Thoughts on Mandela from a South African too far from home

So this is what it feels like when you sit waiting for news about a loved one.

You know they are going to die, you know it is inevitable, you know it will release them from pain and suffering. You don’t necessarily want to admit that a part of you will be relieved for them when it is over.

But you don’t want to lose them. Don’t want to accept the fact that sooner, rather than later, they will no longer be in this world with you.

18 months ago I moved to Germany for a while, in order to promote Africa from outside of Africa. To increase knowledge and spread the love about our amazing country and continent. My friends will tell you that I am madly in love with South Africa and all that it represents. I miss it every day. But I know I will be back.

Which is why I feel so far away from SA and my fellow country-people right now. Feel in limbo, feel disconnected from what must be an incredible experience of solidarity in the face of this sadness.

I have so many amazing memories of the past 20 years rushing around my head:

My parents fetched us from a school camp in 1990 so that we could be on the parade when Madiba was released. It still gives me goose-bumps when I think about that day.

I helped count votes in that first democratic election in 1994 – also my first chance to vote – and I was so proud!

I remember driving down Main Road in Mowbray on the evening the election results were released, confronted by a wall of South Africans marching in festive celebration at the positive outcome – and we all smiled and celebrated together.

I look at my circle of friends – a true reflection of the multi-cultural and respectful society that is and makes South Africa so special – and a far cry from the all-white schooling system I was in until 1990.


Now I sit in Munich, watching the news websites ad nauseum, desperate for any bit of news. Each time a new headline appears, my heart sinks. Every morning I open them, fearful of seeing “that” headline that we are all expecting. Every day I tell myself, today is the day.

I wish I was in South Africa at this time, to be part of the mourning process. While Germans know who he is, only few can appreciate just how much he means to all of us. I am unable to find a local comparison to let my colleagues understand what this loss will mean. My boss already knows that I will not be in the office on the day of the funeral. That time will be spent with my fellow South Africans.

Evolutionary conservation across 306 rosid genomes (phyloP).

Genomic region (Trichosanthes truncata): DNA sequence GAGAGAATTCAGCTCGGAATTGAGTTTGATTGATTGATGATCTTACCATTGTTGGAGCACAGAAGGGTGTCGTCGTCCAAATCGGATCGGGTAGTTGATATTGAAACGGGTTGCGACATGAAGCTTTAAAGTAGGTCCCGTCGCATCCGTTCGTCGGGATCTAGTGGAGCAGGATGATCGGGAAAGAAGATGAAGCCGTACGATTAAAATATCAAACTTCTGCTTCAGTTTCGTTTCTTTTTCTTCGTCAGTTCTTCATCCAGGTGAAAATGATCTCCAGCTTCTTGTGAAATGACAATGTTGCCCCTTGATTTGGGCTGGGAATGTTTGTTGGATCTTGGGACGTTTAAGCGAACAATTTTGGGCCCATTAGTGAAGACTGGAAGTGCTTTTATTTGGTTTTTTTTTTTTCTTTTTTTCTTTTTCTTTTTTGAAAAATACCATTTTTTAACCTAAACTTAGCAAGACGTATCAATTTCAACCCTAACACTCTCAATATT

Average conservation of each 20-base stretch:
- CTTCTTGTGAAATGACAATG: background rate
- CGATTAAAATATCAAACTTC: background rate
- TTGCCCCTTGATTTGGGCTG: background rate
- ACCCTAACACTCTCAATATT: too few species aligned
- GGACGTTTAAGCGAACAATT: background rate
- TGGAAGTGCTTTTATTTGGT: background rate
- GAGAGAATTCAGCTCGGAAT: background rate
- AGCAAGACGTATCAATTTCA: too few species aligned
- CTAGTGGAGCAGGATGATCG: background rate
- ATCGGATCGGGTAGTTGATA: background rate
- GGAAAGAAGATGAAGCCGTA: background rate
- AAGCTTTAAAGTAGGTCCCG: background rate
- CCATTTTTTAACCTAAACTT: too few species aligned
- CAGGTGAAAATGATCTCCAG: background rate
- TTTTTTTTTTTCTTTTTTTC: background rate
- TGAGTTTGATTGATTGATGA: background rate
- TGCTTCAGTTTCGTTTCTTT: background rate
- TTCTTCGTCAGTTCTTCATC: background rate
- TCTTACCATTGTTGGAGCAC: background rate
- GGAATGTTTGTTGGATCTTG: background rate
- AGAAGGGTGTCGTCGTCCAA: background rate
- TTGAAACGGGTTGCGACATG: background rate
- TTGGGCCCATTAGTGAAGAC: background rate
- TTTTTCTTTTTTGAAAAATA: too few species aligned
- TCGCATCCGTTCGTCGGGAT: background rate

I do not believe, even for a minute, that there will be mayhem, a “night of swords” or anything similar when Madiba dies. Mostly because that is not who South Africans are, and because I believe that we have learnt from his example. We still have other “moral beacons” alive and well in our homeland – Desmond Tutu as an example.

I know that we will continue to respect each other and take the spirit of Mandela and the work of so very many people in our wonderful nation further.


A good friend of mine summed up SA beautifully at a talk to students here in Munich: “We are a nation that celebrates diversity. What brings us together is the fact that we are all different”. I love that – and it is something the rest of the world can learn from.


It is strange: I have never felt further away from SA than right now, yet I also feel so very connected to what we are going through.


My love goes to Nelson Mandela, his family and friends, and every single South African in the whole world.

We have come a long way, there is a heck of a lot of fabulousness about South Africa. Don’t forget it!


André Thomas

27 June 2013

Munich (and Cape Town)

2 thoughts on “Thoughts on Mandela from a South African too far from home

  1. Well I do not see his legacy that positively. What we are seeing the exodus of the Afrikaners. We see a new and even stronger racism in South Africa and we see more and more living in a desperate plight. Even though I still have a very romantic image in my head from my years in school and as a student in Pretoria, I do not want Apartheid back and it was not right but a chance was missed to create a state that overs all groups of the population a fair chance. I increasingly see the only possibility in giving up the rest of South Africa and creating a Boer republic that gives Whites a chance to stay in the country and keeps the Afrikaner culture and language from dying out.

    • Dear Peter,

      Thank you for your comment. I am not sure where you are living now, but I doubt it matters much in the discussion.
      The beauty of South Africa is that it is a melting pot of different cultures that generally live together peacefully, respecting each other as co-owners of South Africa.

      Yes, there may be Afrikaners leaving the country – there are also others leaving the country for various reasons. I know, though, from personal experience, that many many South Africans of all colours and backgrounds are actually moving back to South Africa after years overseas.

      Afrikaans as a language is very much still respected, and spoken by many people in the country. If you want a “whites-only” environment, then Orania is already available as a space for that. In my opinion it would be a bad idea to split the country again.

      South Africa is considered a vibrant, lively, friendly and warm country, that does not have many equals in the world. I cannot wait to move back one day.

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